RESEARCHING THE REAL WORLD



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© Lee Harvey 2012–2017

Page updated 29 May, 2017

Citation reference: Harvey, L., 2012–2017, Researching the Real World, available at qualityresearchinternational.com/methodology
All rights belong to author.


 

A Guide to Methodology

5. Document analysis and semiology

5.1 Introduction
5.2 Document analysis for what?
5.3 Establishing the nature of documents and categorising them (external analysis)
5.4 Approaches to document analysis
5.5 Evidence of occurrence
5.6 Content analysis
5.7 Qualitative document analysis
5.8 Historical research

5.8.1 Historism
5.8.2 Historicism
5.8.3 Critical historicism

5.9 Hermeneutics
5.10 Semiology
5.11 Narrative analysis
5.12 Aesthetics. art criticism, art history

5.8 Historical research
This Section examines some of the ways in which history is constructed using documentary sources. Such sources range from archaeological finds through oral accounts to written texts. Most of the discussion that follows focuses on written texts. History is a term that has a range of meanings. In one sense it just means things that have happened or the 'past'. Academically it is the process of reconstructing an account of the past.

Historiography is the study of the methods and methodology used by historians. A very important initial part of the historiographical process is to evaluate the documentary sources (Section 5.3)

History can be approached, epistemologically, as essentially positivist, phenomenological or critical.

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5.8.1 Historism
At one level the past is conceived of as a fixed factual entity and the role of history is to uncover and recount the fact s that constitute the past. This essentially positivist approach is often referred to as historism. Leopold von Ranke, widely regarded as the first scholar to formalise history writing was a historist. He wrote prodigiously but his books on Western European history, mainly at crucial points in the Germanic and Latin countries' histories, were premised on the importance of political history, particularly foreign relations. Economic and social history hardly figures in the sources he used. The result was that von Ranke, thinking he was being objective, and identifying the sources that demonstrated the evolution of culture, a concept that underpinned his work, actually failed to understand social change within the modern age. His bias against political and social change, especially the appearance of radical movement was not overcome by his historiographical approach. As Rudolf Vierhaus (1998, np) explained:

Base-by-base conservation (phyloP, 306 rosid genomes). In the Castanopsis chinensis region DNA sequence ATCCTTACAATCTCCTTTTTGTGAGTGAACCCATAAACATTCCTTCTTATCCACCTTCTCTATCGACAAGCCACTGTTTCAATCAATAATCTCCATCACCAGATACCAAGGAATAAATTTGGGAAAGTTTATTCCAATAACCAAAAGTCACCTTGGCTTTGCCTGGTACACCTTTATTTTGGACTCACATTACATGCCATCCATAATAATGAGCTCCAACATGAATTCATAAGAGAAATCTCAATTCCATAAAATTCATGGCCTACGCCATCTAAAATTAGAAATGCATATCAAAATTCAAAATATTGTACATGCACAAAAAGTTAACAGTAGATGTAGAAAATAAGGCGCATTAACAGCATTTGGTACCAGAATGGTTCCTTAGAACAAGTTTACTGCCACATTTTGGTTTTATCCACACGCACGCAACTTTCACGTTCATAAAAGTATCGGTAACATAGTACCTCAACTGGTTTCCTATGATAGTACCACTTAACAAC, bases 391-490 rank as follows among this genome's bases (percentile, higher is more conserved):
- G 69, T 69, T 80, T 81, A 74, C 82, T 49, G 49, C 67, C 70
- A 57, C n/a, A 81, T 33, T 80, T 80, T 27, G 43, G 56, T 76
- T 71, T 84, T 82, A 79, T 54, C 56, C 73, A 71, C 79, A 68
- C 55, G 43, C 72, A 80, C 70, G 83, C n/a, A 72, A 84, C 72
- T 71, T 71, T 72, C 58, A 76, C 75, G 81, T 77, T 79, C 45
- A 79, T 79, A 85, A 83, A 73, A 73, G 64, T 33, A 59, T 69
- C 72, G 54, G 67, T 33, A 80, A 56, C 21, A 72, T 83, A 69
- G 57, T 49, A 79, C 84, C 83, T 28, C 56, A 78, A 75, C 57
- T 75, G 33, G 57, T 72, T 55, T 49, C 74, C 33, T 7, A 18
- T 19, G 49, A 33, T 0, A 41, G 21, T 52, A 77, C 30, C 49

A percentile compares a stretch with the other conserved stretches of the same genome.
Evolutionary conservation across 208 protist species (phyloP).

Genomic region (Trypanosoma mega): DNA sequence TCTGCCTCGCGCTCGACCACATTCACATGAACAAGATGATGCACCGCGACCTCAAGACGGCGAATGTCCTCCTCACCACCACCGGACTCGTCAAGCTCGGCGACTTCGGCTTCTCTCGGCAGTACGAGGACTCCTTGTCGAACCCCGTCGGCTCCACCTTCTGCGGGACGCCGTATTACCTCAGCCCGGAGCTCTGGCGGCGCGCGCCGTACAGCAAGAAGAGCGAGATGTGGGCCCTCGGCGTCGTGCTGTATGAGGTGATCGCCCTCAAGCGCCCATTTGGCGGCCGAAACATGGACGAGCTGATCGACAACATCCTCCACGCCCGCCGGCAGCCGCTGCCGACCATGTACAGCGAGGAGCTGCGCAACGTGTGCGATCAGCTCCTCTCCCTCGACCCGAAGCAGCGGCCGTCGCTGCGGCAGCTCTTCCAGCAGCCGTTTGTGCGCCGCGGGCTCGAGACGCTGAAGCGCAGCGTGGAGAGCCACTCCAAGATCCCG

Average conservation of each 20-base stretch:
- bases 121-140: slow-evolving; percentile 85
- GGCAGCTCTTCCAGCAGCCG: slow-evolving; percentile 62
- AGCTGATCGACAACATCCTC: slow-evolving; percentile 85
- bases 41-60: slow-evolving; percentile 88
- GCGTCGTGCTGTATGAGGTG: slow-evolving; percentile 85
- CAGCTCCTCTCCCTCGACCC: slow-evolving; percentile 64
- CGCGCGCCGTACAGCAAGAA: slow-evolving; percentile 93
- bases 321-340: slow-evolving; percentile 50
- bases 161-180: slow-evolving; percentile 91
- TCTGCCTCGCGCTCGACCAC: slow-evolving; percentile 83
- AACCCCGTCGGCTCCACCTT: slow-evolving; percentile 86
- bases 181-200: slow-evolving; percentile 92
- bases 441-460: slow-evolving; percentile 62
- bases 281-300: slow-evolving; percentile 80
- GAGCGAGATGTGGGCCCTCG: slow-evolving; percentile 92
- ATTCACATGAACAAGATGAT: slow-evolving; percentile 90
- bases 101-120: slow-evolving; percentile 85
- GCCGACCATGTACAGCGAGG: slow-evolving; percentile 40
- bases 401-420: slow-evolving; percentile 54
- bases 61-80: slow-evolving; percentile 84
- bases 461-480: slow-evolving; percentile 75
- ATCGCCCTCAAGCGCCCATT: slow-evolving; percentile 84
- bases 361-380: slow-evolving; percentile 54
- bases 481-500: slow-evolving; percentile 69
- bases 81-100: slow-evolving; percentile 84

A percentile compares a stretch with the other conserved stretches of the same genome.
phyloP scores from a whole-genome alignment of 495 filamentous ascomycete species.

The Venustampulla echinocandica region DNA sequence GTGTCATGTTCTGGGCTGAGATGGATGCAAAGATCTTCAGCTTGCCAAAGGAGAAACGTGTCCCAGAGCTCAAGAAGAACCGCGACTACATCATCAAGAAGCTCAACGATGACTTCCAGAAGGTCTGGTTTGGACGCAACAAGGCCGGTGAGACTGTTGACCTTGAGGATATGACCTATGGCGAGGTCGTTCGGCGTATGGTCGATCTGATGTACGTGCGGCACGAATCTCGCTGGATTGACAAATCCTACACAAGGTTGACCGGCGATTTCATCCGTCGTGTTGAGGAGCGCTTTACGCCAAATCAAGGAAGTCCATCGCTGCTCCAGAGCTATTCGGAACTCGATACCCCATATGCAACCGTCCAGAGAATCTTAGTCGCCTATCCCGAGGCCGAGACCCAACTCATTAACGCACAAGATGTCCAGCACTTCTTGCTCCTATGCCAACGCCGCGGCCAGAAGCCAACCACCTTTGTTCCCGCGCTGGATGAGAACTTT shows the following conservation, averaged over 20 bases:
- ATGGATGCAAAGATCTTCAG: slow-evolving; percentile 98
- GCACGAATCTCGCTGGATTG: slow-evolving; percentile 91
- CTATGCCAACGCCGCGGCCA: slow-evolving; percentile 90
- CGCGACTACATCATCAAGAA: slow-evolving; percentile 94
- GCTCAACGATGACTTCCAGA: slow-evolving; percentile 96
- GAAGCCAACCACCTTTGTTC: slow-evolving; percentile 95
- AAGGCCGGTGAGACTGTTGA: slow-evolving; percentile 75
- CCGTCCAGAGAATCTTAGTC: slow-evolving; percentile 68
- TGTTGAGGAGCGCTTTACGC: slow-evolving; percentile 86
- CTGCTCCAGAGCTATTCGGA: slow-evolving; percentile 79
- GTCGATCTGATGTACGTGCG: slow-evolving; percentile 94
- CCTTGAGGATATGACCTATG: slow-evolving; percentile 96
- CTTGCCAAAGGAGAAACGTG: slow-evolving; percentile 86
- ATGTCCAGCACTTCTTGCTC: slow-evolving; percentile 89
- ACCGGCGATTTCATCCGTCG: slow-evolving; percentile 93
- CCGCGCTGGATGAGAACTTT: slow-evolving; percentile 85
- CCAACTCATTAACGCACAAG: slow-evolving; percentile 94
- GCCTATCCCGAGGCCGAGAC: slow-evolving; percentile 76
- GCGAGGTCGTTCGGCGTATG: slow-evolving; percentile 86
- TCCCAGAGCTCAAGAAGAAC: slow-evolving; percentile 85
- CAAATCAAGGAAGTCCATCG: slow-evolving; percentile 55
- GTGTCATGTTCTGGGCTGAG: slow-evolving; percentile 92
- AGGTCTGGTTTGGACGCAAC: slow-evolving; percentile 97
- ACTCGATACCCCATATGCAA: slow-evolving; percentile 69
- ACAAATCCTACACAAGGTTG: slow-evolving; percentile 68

History is regarded as a complex process of “historical life,” which assumes its most effective “real spiritual” form in the great states and their tensions. The historian, as objectively as possible, must describe “how it really was,” keeping the whole picture in mind while extracting the essence. Ranke was thus not an analyst but a “visual” historiographer. Aware of the limitations imposed by time and place on every historian, he attempted to achieve maximum objectivity principally by identifying himself not with a “party” but with the state. Yet his work demonstrates that his intellectual credo influenced his political views.

5.8.2 Historicism
A second approach to the writing of history argues that the past is not a set of facts but that past events have different meanings for different actors. The Highland clearances in Scotland, for example, is an event interpreted quite differently from the point of view of English landowners than from the viewpoint of Scottish crofters exiled from their land. This broadly phenomenological approach is usually referred to as historicism. Historicism accepts that history is an interpretive process and, in the main, historicists reconstruct the past from the standpoint and understanding of the present.

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